No less a light than Arthur Beiser, author of <I>The Proper Yacht</I>, had this to say of Moody Yachts, while lamenting the demise of many traditional builders: "A few excellent series builders, such as Nautor and Oyster, are still with us, but their gold-plated sliver of the market is tiny and a less exalted, but a larger and still respectable niche is occupied by firms such as Hallberg-Rassy and Moody."

Michael Schmidt, owner of Hanse Yachts, is well aware of the Moody Yachts' reputation and plans to preserve it.




The two key people in Moody's rebirth are designer, Bill Dixon and Hanse boss, Michael Schmidt.

Bill Dixon was born into a boating family business and scored a dream start to his designing career with legendary naval architect, Angus Primrose. After his mentor was lost during a Transatlantic race in 1980, Bill Dixon kept the business going and was supported by Moody Yachts. His first commissions were the 1981-year Moody 27 and 41, and since then he's drawn the lines of many more.

Schmidt was born in 1948, into a war-ravaged Germany and became obsessed with sailing from a very early age. He still prizes a sailing medal he won at age 10. Schmidt ran a Grand Banks brokerage and built and repaired yachts while competing in as many sailing events as he could, including skippering one of the Admiral's Cup winning German-team yachts in 1985. His big business break came in 1990 when he bought into a dilapidated boat yard in the former East Germany, progressively converting it into today's Hanse factory.








The Moody Classic 41 enjoys the production-boat savings of a seriously high-volume builder, but with more luxury appointments that would normally be on offer and great cabin layout flexibility. An easy-to-sail package that appears to be very strongly made, the Classic 41 is targeted at cruising types foremost, but we reckon it will offer respectable club-racing performance too.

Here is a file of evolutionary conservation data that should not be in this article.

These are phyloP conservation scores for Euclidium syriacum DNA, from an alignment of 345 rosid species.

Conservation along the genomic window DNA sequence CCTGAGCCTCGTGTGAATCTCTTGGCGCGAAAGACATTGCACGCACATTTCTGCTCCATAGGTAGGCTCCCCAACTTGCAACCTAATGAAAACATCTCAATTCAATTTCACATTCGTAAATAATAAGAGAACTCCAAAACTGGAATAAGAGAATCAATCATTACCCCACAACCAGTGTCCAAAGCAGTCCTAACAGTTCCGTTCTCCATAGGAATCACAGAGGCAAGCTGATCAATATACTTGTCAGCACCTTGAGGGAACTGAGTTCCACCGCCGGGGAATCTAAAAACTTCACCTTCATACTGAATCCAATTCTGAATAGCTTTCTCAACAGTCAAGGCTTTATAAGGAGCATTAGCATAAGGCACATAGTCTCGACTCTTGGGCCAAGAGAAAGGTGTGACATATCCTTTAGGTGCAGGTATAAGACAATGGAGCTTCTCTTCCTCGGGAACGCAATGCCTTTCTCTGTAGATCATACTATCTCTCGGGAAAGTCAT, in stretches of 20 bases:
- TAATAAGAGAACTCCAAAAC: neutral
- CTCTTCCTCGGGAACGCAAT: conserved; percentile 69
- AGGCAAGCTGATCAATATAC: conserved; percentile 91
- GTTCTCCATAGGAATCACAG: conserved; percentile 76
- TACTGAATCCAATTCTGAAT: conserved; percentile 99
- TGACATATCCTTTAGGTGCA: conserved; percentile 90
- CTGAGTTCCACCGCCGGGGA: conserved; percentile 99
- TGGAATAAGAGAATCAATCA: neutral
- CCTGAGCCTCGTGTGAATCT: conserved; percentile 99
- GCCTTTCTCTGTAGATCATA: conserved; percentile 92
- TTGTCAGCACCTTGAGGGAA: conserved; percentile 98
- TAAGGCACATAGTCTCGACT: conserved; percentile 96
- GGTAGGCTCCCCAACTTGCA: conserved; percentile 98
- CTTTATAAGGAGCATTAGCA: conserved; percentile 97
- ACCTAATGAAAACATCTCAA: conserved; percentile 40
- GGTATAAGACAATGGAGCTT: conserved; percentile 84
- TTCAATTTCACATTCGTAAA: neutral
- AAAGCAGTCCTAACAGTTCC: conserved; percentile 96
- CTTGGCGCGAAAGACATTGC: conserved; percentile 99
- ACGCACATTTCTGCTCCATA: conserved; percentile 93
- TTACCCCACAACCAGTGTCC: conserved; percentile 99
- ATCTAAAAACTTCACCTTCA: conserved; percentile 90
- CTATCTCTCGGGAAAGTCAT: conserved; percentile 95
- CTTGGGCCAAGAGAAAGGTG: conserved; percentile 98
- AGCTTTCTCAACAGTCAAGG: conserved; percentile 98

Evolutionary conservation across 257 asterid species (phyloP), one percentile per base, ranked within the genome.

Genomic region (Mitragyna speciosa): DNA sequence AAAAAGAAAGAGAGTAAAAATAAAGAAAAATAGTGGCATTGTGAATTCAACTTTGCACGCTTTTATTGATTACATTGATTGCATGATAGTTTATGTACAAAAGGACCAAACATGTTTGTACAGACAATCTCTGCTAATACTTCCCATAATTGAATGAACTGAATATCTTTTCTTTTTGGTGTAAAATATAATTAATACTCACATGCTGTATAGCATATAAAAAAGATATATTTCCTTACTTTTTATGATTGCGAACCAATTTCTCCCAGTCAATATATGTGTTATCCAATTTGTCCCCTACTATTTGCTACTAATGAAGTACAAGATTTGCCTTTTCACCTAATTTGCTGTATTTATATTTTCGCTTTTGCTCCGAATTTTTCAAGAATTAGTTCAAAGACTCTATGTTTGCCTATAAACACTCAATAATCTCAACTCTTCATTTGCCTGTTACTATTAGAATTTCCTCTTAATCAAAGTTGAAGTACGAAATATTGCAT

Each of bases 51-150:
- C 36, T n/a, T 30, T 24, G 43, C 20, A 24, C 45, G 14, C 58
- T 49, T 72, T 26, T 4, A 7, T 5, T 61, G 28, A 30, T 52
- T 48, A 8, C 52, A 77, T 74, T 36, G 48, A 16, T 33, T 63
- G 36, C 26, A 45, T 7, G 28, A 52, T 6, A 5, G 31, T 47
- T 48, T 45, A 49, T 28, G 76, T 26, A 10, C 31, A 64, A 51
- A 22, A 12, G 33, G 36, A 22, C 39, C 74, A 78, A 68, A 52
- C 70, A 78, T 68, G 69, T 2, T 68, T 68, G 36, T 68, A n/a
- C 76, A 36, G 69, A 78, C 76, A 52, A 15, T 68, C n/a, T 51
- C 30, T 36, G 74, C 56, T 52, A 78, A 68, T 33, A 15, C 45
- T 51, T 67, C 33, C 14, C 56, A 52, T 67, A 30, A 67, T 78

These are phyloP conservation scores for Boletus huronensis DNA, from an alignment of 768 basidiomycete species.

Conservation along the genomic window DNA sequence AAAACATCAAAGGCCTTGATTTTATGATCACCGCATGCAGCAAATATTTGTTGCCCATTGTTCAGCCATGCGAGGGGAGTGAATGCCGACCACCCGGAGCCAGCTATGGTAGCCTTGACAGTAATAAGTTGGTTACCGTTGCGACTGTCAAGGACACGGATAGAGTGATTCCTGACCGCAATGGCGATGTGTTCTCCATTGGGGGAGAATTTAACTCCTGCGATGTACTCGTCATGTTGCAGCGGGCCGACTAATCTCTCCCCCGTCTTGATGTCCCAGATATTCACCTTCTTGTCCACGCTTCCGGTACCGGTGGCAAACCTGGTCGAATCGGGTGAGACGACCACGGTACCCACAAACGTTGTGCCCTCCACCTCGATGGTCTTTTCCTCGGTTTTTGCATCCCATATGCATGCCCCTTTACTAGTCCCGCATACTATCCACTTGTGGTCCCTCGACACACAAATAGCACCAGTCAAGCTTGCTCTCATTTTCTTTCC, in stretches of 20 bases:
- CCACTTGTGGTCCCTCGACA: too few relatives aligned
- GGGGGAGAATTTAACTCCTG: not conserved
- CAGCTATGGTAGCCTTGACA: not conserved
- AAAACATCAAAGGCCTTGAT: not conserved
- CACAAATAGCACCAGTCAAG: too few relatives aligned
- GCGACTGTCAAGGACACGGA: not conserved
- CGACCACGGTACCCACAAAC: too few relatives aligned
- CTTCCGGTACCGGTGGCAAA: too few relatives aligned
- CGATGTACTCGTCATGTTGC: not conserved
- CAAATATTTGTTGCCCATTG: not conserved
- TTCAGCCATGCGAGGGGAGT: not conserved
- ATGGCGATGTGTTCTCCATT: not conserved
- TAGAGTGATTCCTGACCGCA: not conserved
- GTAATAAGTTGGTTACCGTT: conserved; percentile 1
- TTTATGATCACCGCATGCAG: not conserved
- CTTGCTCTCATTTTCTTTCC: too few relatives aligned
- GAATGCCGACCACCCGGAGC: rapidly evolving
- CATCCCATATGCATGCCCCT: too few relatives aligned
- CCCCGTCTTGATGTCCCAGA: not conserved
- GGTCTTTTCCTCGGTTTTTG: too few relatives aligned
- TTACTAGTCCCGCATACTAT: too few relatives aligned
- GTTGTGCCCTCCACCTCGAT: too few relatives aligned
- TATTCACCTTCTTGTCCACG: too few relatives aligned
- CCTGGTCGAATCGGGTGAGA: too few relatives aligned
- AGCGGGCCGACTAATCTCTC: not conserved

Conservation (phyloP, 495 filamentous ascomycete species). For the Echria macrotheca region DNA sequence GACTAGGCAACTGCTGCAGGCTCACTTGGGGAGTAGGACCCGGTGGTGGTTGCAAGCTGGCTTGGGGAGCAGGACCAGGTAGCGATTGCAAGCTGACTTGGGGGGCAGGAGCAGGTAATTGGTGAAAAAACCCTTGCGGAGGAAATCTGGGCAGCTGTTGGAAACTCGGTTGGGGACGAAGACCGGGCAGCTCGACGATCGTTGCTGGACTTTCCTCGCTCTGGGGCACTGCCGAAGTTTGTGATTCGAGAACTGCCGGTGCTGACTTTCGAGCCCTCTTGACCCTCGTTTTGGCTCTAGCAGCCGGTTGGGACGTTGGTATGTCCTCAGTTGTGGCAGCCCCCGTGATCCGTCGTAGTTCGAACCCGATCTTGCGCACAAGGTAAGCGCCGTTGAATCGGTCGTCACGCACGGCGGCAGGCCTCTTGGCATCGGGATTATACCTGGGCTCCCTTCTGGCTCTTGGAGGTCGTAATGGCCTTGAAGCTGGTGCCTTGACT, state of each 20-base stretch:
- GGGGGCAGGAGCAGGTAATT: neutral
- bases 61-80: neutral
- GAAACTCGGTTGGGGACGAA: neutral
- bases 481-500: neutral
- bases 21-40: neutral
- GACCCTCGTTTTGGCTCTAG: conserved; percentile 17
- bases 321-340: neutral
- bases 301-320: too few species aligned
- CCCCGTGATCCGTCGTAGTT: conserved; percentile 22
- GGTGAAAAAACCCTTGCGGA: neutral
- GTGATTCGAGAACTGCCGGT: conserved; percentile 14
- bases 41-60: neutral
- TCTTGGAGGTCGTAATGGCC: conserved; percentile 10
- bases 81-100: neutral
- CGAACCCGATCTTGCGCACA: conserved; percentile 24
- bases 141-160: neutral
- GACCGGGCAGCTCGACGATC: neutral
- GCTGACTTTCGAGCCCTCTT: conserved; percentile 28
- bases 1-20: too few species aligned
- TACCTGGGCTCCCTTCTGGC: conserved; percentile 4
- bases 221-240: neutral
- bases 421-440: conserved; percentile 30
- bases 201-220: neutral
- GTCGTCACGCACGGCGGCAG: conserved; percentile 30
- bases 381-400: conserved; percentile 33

Teak sidedecks, two rail gates, genoa tracks and cars, windscreen with stainless steel frame and spray hood, three-blade folding propeller, FM radio/CD/MP3 with cockpit speakers, leather saloon upholstery, Icom 505 VHF radio, cockpit seat cushions, traditional clock and barometer, and Simrad IS20 wind gauge








MATERIAL: Foam/balsa cored laminate with isophthalic gelcoat and vinylester first layer
TYPE: Monohull
BEAM: 4m
DRAFT: 2m (standard) 1.65m (optional) iron/lead composite keel
WEIGHT: 9800kg




BERTHS: Two and three double-cabin layouts
FUEL: 140lt
WATER: 320lt




TYPE: Saildrive




MAIN: 52m² 
JIB: 35m²
GENOA: 52m²




Windcraft Australia Pty Ltd,
1714 Pittwater Road,
Bayview, NSW, 2104
Phone: (02) 9979 1709
Fax: (02) 9979 2027




A slick underwater shape with fine entry and more tapered stern sections than full-on raceboats, makes the Moody Classic 41 sea-kindly and fast when two-sail reaching. That performance is combined with the ease of handling provided by a self-tacking jib and mid-sheeted boom. Below decks the Classic is beautifully appointed and finished in the Moody tradition. With superyacht ambience at production-yacht pricing, the Moody Classic 41 is very appealing.


Find Moody Classic boats for sale.